Ronald Engebretsen, 57, was searching for his wife, Sherry. His daughter last heard from her when she left work in downtown Minneapolis Wednesday. Her cell phone has picked up with voice mail ever since.
"We are left with the hope that there is a Jane Doe in a hospital somewhere that's her," Engebretsen said.
Daughter Jessica said, ""I haven't eaten, I haven't slept, it's just, you can't even explain the feeling."
""It's just kinda surreal, but we gotta stick together and be a family," said Sherry's other daughter, Anne. "That's what she'd want us to do.
"My mom's a fighter. She'll make it," Anne said. "She's a strong woman. She's gonna come back home. She's gonna be home."
Both daughters were adopted from Colombia when they were babies. "I think we are two of the luckiest girls in the nation right now because our parents are wonderful people," Anne said.
"Just please pray, that's all we can ask for," said Jessica. "Just hoping, just be positive and everything will be OK."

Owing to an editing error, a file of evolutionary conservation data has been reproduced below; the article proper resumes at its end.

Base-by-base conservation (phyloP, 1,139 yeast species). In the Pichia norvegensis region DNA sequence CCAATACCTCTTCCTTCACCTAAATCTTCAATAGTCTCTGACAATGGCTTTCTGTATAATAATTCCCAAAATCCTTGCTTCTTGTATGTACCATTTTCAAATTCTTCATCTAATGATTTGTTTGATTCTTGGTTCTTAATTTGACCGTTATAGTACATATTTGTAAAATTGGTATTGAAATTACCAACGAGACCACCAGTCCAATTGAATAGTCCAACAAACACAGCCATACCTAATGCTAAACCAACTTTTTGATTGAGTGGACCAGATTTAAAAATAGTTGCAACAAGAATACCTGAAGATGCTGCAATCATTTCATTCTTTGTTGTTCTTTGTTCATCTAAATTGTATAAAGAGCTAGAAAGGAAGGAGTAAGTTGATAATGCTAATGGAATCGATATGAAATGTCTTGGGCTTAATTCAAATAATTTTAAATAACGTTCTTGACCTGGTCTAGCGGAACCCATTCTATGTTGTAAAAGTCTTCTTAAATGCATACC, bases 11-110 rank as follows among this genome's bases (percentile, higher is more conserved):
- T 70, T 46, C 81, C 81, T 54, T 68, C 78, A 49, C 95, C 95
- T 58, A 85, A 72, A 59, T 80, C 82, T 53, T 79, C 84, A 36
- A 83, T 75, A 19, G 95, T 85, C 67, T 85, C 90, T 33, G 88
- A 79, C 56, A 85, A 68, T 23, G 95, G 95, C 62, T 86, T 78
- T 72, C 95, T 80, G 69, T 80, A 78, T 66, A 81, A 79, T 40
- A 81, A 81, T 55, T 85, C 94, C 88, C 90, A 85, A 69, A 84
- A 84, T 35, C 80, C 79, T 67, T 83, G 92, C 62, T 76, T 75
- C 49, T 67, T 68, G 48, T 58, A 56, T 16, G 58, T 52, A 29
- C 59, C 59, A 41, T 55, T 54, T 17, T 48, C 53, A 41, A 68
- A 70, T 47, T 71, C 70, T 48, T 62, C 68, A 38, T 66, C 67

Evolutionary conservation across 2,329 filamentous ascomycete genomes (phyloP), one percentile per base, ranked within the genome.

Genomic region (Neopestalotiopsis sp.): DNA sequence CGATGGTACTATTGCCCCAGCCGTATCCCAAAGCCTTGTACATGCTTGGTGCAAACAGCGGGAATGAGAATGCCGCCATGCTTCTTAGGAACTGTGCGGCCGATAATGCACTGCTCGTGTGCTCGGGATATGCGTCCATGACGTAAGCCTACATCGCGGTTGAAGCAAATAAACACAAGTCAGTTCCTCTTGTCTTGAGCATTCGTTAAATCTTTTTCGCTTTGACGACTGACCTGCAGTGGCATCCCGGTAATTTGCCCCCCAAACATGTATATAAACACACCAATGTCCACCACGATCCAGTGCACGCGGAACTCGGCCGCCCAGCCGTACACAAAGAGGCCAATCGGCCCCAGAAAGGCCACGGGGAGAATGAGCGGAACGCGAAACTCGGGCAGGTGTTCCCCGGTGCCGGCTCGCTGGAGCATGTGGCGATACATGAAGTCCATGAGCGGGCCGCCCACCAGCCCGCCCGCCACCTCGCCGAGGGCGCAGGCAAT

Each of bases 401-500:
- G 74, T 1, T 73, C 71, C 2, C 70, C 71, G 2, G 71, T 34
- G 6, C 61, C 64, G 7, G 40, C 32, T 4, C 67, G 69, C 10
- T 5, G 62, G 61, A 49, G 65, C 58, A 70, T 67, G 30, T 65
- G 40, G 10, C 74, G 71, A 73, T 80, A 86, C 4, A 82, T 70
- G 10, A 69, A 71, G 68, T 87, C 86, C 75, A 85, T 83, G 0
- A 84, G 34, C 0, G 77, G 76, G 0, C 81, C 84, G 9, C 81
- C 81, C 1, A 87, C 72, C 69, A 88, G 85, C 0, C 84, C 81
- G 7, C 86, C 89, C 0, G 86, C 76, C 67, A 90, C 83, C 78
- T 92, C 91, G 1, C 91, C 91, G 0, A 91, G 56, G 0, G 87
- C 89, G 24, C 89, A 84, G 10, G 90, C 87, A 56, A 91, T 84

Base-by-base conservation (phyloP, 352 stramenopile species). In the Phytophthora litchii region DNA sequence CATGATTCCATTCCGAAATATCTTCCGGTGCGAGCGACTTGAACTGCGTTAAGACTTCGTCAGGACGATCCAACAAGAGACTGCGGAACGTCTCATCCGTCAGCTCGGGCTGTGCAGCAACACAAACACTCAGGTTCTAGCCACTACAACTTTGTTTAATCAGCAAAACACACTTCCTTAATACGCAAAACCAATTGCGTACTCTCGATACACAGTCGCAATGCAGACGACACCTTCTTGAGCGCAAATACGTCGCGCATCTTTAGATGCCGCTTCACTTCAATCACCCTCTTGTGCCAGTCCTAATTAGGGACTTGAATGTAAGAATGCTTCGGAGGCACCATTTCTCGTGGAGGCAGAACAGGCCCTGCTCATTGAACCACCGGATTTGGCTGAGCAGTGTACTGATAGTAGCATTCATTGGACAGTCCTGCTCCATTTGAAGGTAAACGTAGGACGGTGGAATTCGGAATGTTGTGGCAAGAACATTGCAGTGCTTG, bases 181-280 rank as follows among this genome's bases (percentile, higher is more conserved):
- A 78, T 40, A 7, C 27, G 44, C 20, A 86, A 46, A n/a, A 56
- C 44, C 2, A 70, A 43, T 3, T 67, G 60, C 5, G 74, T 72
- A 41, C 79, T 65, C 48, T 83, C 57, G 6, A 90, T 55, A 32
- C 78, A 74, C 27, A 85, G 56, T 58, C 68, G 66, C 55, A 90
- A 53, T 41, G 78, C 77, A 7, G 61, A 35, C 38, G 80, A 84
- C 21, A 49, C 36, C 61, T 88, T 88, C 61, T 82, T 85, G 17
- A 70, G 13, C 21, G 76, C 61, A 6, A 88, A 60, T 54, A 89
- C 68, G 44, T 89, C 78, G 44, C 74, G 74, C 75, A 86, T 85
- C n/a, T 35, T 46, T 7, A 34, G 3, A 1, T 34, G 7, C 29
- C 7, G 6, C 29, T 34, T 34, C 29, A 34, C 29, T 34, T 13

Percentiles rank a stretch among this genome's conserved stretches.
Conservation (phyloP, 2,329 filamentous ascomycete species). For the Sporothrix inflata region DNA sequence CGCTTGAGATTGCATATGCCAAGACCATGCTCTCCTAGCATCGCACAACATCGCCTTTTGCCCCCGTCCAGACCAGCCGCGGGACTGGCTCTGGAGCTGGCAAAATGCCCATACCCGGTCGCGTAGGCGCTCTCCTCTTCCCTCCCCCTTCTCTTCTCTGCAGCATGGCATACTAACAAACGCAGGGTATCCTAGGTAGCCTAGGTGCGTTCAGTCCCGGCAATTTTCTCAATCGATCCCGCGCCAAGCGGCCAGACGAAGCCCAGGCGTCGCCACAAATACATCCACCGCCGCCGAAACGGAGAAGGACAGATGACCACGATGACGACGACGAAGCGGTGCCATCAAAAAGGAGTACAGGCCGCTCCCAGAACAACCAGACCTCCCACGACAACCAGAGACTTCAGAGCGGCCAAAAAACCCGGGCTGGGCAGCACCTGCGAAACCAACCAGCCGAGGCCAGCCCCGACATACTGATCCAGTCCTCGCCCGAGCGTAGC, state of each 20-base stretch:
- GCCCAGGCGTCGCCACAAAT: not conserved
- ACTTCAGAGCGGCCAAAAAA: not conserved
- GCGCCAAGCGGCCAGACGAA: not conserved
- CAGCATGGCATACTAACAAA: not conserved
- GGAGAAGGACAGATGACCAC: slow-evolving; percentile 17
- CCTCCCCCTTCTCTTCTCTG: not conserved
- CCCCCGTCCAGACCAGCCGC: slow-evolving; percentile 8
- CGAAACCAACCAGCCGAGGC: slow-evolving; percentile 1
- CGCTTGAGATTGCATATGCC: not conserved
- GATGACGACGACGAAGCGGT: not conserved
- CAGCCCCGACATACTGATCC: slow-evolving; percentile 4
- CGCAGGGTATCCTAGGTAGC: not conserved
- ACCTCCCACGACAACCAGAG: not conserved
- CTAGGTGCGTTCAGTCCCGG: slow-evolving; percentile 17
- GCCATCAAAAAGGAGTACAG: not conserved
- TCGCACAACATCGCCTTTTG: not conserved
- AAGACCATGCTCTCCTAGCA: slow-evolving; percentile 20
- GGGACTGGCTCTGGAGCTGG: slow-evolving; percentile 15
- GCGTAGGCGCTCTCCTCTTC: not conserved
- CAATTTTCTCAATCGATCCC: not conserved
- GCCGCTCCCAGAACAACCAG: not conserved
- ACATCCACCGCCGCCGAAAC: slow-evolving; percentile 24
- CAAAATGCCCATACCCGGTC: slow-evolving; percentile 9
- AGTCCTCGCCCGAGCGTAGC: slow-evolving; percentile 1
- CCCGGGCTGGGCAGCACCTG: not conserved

Ron said that Sherry took an atypical route home. She usually avoided 35W because of the construction. "And that decision was hers, a decision we all support," he said. "I traveled that bridge for 35 years going into Minneapolis. You have certain feelings about that bridge."
The bridge collapsed Wednesday at 6:05 p.m. A tractor-trailer caught fire, and flame and black smoke billowed into the sky.
Some people were stranded on parts of the bridge that aren't completely in the water. All survivors stuck on the bridge were removed within three hours of the collapse. All 18 construction workers who'd been working on the bridge were accounted for except one.
An estimated 50 vehicles plunged into the water and onto the land below, the Star-Tribune reported.
Rescuers called off the search as nightfall made it too dangerous to search the waters filled with chucks of the mangled bridge and automobiles.
Seventy-nine people were confirmed injured. Six people were listed in critical condition Wednesday at the Hennepin County Medical Center, according to Dr. Joseph Clinton. The hospital sent out an "alert orange" Wednesday night, calling all available, off-duty staff to work. One doctor said the was "blood everywhere."